One of the gaming industry's legacy publishers is now a target for acquisition after Capcom's board recently voted down a complex measure that would have made a controlling stake in the company difficult to purchase. .
As the owner and originator of popular series like Resident Evil, Street Figher, and Mega Man, Capcom stands as one of the most storied and celebrated company'sin gaming. Recent years have seen the development and publishing house struggle, but there is still great value in the company's properties if they are handled correctly. Which company with a foothold in the gaming industry could attempt to buy Capcom?
Will a console maker snatch up Capcom?
Arguments can be made that purchasing Capcom would be a good move for each of the major platform holders. Acquiring the company's legendary stable of IPs comes with obvious benefits, as such a move would give the acting console maker exclusive control over lucrative properties like "Monster Hunter" and "Resident Evil."
Nintendo needs content
Nintendo (NASDAQOTH:NTDOY) is currently in need of greater software diversity on its platforms. Third-party interest in the company's consoles has waned to dangerous levels, and launching new hardware without adequate support is a foolhardy endeavor.
Unfortunately for Nintendo, there is little to suggest that a heavy presence on the company's consoles is good business for third parties. At this point, acquiring smaller developers may be Nintendo's best shot at creating a healthy software ecosystem. Capcom's mobile focus could also be an asset for Nintendo, even though it currently puts the companies at odds philosophically. It's also worth noting that Capcom's games (outside of Monster Hunter) may be a less than ideal fit for Nintendo's traditional demographics. Mario and Company have the assets to pick up Capcom, but there would be considerable risk in the move.
Sony isn't in shape to buy
Sony's (NYSE:SNE) financial situation means that it's not in great shape to take on a company of Capcom's size. Still, with Sony likely moving out of the dedicated handheld hardware space, Capcom's properties and existing mobile structure could be an asset. The publisher's franchises are also good fit for the PlayStation family.
Microsoft has the money if it's interested
Of the big three platform holders, Microsoft (NASDAQ:MSFT) is in by far the best shape to purchase Capcom. Depending on the company's future gaming plans, ownership of Capcom properties could be a significant asset for the Xbox platform. The third-party publisher's interest in mobile could also play well with Microsoft's cloud focus.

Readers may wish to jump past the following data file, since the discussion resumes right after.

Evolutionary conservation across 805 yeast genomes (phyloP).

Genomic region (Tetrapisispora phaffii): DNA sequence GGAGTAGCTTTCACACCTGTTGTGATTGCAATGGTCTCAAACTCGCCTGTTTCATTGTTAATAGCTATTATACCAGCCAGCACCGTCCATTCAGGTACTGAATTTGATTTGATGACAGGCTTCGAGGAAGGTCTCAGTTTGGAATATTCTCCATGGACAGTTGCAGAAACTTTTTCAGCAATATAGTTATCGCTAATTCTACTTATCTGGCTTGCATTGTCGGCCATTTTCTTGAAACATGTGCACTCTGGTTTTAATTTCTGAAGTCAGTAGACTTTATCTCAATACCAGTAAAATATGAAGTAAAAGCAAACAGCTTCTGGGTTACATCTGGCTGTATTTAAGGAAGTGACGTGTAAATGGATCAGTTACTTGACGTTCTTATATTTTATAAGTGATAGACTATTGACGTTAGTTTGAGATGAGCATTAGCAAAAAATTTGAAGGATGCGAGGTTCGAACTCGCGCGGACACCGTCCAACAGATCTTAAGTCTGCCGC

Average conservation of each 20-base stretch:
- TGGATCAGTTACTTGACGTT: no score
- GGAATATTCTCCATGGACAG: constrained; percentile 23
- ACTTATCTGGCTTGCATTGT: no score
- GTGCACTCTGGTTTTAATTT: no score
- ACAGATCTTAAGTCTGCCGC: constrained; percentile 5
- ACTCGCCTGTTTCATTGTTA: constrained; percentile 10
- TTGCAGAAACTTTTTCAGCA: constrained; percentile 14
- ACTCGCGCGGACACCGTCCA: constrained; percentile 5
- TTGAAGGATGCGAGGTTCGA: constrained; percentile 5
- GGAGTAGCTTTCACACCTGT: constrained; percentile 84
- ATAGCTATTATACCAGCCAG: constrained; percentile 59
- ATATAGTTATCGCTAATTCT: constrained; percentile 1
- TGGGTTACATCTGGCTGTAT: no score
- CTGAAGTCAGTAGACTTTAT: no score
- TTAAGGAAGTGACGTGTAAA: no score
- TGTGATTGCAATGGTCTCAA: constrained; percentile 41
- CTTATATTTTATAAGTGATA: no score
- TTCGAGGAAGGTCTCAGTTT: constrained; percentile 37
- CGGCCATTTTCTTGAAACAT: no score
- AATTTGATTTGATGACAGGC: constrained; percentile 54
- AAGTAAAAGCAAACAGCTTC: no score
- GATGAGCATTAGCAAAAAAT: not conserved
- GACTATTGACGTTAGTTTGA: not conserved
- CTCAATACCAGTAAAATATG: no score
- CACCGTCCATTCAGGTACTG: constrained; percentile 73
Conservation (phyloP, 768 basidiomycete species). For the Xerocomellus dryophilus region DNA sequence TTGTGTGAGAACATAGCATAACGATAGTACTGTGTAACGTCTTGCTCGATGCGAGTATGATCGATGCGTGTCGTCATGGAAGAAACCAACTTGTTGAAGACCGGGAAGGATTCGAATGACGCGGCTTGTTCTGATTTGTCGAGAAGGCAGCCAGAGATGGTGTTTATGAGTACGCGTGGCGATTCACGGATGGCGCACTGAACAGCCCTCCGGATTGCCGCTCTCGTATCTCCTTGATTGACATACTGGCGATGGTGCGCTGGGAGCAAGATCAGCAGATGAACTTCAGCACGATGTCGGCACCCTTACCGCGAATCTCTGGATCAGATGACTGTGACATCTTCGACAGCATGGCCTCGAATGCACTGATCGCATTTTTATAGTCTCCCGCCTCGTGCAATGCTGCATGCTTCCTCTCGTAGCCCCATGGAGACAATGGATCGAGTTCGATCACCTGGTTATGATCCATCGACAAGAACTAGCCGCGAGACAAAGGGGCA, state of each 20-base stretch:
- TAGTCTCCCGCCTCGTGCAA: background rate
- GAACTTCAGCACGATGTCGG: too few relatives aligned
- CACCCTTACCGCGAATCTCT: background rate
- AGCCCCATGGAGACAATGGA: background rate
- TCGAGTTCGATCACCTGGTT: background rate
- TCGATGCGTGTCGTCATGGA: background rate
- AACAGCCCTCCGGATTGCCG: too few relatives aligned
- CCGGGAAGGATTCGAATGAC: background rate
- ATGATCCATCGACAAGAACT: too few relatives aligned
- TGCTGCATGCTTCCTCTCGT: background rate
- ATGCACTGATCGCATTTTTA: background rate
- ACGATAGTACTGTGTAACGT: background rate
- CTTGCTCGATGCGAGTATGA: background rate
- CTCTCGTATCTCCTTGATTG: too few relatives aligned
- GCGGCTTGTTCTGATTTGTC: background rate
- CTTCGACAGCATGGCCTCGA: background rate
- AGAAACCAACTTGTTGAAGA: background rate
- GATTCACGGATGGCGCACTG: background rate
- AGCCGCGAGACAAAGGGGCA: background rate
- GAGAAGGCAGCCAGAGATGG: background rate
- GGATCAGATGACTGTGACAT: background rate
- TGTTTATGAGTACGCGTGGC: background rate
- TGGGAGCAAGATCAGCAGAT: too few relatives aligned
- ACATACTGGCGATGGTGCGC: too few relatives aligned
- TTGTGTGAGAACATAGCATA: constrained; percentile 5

Capcom's heavy push into mobile over the last several years should make it attractive to some of the industry's bigger players. Its presence on the console market could also provide valuable diversification.
GungHo is a likely buyer
A Japanese company like GungHo stands as one of the most likely candidates to make a move on Capcom. The mobile publisher is behind Japan's incredibly popular Puzzles & Dragons, but it needs to limit its reliance on the series so as to avoid the pitfalls suffered by the likes of Zynga and King. Puzzles & Dragons accounted for approximately 91% of GungHo's 2013 revenue. Capcom's substantial library of games and properties could be a great asset on the mobile marketplace, where big names are often needed to standout. Its console presence could also be of value to GungHo.
Nexon seems to be a good philosophical match
South Korean publisher and developer Nexon is another mobile company that might seek to acquire Capcom. The company, most known for Maple Story, is currently headquartered in Japan, and recent comments from CEO Owen Mahoney suggest the publisher is looking to bridge the difference between mobile and console games and emphasize quality of product. Capcom's developers and properties could be a huge asset in that pursuit.
Tencent likes acquisitions
Chinese publisher Tencent (NASDAQOTH:TCEHY) is another mobile company that might have an interest in purchasing Capcom. With a market cap of approximately $150 billion, acquiring the much smaller Japanese company wouldn't carry much in the way of relative expense. 2011 saw Tencent acquire a controlling stake in Riot Games, the creator of the incredibly popular League of Legends, and the Chinese company also owns a minority stake in Epic Games. Buying Capcom would not be out of character.
Capcom isn't without its problems. The company's handling of key franchises has been less than ideal, and it recently slashed fiscal year profit projections by more than 50%. Still, there is considerable value in the company as an acquisition with Capcom's growing revenue stream. Perhaps GungHo or Nexon are best aligned with Capcom and will make a play for the company in the not too distant future.
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Keith Noonan has no position in any stocks mentioned. The Motley Fool owns shares of Microsoft. Try any of our Foolish newsletter services free for 30 days. We Fools may not all hold the same opinions, but we all believe that considering a diverse range of insights makes us better investors. The Motley Fool has a disclosure policy.